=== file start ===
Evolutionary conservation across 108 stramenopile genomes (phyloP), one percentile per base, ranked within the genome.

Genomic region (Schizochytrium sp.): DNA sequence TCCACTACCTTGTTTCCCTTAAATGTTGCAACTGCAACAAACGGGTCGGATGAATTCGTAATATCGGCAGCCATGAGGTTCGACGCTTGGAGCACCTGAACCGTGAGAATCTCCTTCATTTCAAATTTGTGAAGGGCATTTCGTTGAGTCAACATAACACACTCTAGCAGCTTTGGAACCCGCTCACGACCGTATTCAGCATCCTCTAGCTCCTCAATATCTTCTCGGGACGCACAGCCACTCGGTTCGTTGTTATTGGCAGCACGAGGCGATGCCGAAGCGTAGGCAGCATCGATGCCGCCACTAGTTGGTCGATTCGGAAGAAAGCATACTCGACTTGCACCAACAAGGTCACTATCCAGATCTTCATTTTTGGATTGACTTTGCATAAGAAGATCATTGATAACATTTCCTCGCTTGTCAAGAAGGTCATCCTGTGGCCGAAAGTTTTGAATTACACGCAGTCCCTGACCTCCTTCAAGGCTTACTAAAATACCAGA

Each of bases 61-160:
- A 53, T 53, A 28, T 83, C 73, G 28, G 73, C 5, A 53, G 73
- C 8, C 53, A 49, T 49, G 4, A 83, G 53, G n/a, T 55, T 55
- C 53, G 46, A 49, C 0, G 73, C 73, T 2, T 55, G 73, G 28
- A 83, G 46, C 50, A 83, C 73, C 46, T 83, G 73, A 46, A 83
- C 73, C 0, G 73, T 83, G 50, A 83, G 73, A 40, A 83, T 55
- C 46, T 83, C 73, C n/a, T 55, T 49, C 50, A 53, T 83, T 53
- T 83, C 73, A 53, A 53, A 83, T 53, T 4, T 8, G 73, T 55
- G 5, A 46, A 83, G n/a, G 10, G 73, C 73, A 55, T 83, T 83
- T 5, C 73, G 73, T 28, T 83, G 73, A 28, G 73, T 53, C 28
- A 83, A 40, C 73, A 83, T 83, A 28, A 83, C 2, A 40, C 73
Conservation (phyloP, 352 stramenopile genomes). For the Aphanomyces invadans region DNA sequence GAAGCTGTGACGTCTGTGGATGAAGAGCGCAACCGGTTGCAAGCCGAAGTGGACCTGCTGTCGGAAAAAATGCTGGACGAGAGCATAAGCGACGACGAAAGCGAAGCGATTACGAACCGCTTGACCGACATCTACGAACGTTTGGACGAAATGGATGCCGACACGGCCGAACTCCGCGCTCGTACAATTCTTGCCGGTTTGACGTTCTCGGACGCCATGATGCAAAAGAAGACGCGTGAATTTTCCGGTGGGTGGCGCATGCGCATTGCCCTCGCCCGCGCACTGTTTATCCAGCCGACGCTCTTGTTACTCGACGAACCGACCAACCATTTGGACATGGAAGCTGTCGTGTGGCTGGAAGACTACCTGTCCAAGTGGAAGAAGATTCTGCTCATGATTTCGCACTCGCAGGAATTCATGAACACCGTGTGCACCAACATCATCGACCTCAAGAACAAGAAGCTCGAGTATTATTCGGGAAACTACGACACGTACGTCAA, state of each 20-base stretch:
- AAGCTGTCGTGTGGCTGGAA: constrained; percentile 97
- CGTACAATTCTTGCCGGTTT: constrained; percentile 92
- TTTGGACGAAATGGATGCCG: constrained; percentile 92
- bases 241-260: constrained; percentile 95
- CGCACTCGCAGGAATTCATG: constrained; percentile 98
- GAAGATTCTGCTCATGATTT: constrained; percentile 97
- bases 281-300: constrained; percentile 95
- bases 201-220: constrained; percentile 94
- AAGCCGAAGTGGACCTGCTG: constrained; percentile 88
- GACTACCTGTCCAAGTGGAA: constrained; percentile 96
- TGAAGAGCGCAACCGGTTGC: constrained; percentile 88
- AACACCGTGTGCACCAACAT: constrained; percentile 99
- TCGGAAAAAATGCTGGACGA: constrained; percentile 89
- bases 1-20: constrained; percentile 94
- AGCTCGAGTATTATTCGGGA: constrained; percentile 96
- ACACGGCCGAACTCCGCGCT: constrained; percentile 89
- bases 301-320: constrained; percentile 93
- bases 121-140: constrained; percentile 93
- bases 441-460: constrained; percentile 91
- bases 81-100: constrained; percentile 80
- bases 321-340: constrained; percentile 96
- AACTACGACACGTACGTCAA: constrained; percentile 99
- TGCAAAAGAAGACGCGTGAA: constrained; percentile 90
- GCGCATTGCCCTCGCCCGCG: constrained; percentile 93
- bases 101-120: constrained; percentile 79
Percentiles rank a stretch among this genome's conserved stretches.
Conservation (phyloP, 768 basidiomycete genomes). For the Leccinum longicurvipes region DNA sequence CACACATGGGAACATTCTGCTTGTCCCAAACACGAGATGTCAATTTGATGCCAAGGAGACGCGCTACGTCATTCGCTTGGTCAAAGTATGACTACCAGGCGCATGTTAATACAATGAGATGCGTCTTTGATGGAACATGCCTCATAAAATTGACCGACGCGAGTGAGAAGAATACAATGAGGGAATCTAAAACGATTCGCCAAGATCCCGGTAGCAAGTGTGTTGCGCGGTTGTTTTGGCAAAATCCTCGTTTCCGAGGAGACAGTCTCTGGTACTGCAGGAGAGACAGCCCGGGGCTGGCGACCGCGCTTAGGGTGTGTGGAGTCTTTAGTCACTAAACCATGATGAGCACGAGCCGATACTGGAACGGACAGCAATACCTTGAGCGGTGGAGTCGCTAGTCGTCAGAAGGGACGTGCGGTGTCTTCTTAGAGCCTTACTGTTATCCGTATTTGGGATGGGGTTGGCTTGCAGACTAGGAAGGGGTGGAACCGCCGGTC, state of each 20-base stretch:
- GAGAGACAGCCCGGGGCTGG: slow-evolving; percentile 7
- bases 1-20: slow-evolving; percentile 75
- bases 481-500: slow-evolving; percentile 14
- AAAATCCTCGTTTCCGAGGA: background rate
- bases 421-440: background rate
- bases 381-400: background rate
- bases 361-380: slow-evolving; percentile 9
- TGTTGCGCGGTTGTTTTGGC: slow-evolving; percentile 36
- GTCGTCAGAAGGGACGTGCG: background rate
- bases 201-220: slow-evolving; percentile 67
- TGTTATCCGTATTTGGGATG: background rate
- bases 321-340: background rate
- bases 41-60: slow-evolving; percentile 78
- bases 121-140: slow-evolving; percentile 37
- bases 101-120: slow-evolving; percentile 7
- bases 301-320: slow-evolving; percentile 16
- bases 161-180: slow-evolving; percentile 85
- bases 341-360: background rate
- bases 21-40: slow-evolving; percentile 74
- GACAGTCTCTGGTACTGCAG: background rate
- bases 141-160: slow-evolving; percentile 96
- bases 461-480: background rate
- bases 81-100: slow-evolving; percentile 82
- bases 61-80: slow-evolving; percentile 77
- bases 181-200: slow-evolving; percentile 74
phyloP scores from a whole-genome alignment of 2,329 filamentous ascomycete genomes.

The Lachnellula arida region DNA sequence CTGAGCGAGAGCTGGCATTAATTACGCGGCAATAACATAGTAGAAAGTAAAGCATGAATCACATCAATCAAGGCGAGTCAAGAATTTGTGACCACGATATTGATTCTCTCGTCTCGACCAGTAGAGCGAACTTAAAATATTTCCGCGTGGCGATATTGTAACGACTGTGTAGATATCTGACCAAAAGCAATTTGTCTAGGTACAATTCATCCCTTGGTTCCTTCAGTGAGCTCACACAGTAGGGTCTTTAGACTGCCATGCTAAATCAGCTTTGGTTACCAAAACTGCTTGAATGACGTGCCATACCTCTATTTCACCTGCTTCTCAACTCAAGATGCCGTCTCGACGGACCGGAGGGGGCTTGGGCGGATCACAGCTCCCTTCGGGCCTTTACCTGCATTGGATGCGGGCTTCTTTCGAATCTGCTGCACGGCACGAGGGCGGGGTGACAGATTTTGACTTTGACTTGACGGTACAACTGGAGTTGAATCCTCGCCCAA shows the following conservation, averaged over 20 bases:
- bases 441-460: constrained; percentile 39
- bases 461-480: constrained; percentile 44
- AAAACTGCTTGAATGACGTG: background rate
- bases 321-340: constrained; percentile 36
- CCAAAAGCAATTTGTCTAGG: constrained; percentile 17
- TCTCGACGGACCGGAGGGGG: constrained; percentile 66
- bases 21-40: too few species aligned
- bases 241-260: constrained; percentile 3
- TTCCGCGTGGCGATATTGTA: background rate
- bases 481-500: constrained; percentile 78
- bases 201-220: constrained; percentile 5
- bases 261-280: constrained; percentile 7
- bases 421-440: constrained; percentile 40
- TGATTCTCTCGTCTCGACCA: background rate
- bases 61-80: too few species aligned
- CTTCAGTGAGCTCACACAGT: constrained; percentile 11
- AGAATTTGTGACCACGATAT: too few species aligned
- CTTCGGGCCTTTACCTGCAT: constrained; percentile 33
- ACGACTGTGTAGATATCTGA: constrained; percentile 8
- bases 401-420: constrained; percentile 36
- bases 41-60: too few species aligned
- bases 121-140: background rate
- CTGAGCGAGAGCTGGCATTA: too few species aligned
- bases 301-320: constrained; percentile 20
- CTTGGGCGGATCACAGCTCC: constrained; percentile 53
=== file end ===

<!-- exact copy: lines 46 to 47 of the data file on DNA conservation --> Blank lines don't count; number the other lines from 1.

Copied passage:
- bases 421-440: background rate
- bases 381-400: background rate